The government rates the Model S at 89 MPGe. As gregincal pointed out to me, this is based on the energy content of gasoline (see his post #6 below). However, I think it is useful to calculate another type of [cost-adjusted] MPGe which incorporates the local cost of electricity and gasoline, given the widely varying electricity costs--and also gasoline costs--around the country. This allows a cost comparison to one's ICE cars. So, I calculated my cost-adjusted MPGe, considering that I pay 5.79 cents per kWh, and my cost for gasoline is $3.99 per gallon (I used the cost for premium, since that's what all of my cars take). I'm helped here by the relatively low electricity and relatively high gasoline costs in Chicago, and also my use of an alternative electricity supplier. For me, that gives an MPGe of 181*. I made a simple spreadsheet to calculate this, which is here. I used the formula MPGe = (miles per kWh)*(cost of gasoline per gallon)/(cost of electricity per kWh). [Miles per kWh is 100/(kWh/100 miles)]. The Model S with the 85kWh battery pack is rated at 38 kWh per 100 miles. So, what is your cost-adjusted MPGe? *I posted this later on, but adding in all of the transmission fees, distribution fees, and taxes on my electric bill brings this down to a less-lofty 114 MPGe. Still not bad, though.

Not sure why the link didn't work, but here is the file. [A bit off topic, but the problem is apparently Internet Explorer's handling of links to Office files. It works in Chrome, Firefox, and Opera--at least for me.]

Ive been averaging 305 w/mi over the last 4000 + miles. Gas around here is currently @ 3.40. So about 101MPGe.

The governments conversion of electricity to miles per gallon has nothing to do with the price of electricity. It has to do with the energy content of gasoline. 1 gallon of gasoline contains 115,000 Btu and 1 kWh contains 3,412 Btu, so 33.7kWh = 1 gallon of gasoline. Your way is a good way to demonstrate the cost savings of an electric vehicle due to the cheaper cost of electricity, but the government's method just measures the efficiency of the motor without depending on prices.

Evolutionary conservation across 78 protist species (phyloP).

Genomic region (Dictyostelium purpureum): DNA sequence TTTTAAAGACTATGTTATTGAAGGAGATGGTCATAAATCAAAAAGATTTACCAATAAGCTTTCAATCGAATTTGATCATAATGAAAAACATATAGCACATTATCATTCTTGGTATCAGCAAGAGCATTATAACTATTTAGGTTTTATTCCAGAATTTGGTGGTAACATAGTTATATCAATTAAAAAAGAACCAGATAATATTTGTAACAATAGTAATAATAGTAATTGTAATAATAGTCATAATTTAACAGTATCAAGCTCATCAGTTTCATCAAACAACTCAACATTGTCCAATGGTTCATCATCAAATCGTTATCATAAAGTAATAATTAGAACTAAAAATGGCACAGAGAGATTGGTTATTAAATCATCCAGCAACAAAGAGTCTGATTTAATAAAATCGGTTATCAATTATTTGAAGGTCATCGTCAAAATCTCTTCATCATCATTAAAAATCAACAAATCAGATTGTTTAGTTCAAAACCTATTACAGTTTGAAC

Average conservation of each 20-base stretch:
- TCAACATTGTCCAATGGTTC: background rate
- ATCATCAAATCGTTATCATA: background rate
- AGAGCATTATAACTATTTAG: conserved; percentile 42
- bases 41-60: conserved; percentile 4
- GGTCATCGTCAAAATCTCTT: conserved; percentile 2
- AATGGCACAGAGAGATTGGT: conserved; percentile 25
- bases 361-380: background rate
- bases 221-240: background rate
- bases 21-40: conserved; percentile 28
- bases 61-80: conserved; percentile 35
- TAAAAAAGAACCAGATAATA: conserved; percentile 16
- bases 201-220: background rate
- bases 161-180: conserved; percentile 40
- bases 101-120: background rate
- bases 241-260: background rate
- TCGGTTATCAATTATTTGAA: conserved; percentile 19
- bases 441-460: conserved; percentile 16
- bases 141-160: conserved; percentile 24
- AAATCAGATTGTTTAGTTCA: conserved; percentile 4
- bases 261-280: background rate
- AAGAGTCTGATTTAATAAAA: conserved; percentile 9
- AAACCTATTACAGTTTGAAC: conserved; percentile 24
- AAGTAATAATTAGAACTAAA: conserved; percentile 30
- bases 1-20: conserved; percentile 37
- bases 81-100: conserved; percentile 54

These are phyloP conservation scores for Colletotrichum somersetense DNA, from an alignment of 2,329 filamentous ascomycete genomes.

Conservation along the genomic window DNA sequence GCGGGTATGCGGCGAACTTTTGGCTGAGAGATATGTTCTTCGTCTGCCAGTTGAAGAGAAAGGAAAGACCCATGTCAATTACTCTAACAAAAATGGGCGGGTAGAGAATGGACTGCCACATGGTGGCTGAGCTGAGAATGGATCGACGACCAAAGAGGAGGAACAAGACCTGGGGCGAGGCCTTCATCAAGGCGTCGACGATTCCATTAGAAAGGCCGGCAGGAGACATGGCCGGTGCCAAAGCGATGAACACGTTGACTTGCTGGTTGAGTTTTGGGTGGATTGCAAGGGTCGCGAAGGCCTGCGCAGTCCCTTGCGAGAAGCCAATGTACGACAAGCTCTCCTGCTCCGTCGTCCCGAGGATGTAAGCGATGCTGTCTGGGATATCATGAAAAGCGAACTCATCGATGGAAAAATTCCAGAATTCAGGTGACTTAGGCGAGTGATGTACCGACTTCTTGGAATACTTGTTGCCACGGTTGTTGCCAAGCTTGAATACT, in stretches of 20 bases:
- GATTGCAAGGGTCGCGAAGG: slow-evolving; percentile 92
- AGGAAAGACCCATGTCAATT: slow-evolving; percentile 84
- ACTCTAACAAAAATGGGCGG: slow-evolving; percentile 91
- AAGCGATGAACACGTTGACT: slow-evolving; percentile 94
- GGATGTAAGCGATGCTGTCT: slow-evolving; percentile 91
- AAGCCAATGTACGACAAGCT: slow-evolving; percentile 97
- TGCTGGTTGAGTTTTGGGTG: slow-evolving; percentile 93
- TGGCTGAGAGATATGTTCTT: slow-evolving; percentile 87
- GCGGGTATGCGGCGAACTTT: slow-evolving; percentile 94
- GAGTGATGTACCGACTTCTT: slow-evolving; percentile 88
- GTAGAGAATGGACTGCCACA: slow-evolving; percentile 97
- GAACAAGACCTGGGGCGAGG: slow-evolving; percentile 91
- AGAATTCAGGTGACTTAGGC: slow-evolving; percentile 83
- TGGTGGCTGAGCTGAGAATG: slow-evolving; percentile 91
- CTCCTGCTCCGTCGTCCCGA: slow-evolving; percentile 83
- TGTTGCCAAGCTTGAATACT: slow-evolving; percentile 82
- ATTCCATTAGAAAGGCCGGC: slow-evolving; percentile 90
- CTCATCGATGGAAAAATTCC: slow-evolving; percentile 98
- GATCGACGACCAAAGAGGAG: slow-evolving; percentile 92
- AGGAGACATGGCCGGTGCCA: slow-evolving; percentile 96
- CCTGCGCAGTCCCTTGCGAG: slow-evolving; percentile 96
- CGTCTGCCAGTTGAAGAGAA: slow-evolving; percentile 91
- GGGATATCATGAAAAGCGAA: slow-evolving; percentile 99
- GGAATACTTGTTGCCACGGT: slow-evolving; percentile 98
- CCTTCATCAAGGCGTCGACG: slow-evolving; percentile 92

Thanks. You're right. The government sticker does use an average electricity rate of 12 cents per kWh in calculating the annual fuel cost, but not the MPGe. - - - Updated - - - The EPA rating is 38 kWh/100 miles for the 85kWh battery pack and 35 kWh/100 miles for the 60kWh battery. See here. (click on the midsize and large car tab).

The MPGe number takes into account charging losses. It is power 'from the wall' in the measurement. So their total power over a full battery is more than 85kWh. While the range number is solely based on the usable part of the battery. This is why the two numbers don't add up.

Do you think, as alternate fuel vehicles (not just EV's) become more prevalent that EPA will switch to a cost per mile standard? To me, simpler to calculate and provides a more clear comparison between vehicles.

Fuel prices are too time/location/regionally variable. And electricity costs are plan/time/regionally variable also. So I doubt it. I don't know if kW/100 miles might become more common than MPGe. I think this is more the shift that will happen. And I personally am hoping for kW/100km to become the standard. Because the Metric system really is much better. The EPA sticker already has an 'estimated annual fuel cost' line on it. This is about as good as you will get I think. That is until cars get ePaper internet linked stickers on the windows to update on the fly.

That makes sense. It also means that it is not the right number to use for eelton's formula. 32 (if you want to use EPA) is, or 1/10 what your actual average Wh/mi is. This number happens to *be* 32 for me, at the moment. On my recent road trip, it was 28.

Sorry... you know how some people are real Democrat/Liberal or Repubican/Conservative zelots? That's me with the metric system :wink:

Honestly length, temperature, weight the US/Imperial/Standard system isn't too bad to deal with. I would say the metric system is easier, but it isn't that hard using miles, feet, and inches. But when you start putting them together to get more complex units the whole standardized thing falls apart. Metric keeps together much better. Besides the metric system has its own problems. This Kilogram Has A Weight-Loss Problem : NPR

And using these two numbers, we can determine what the "rated" charging loss/efficiency of the 85kWh variant Model S.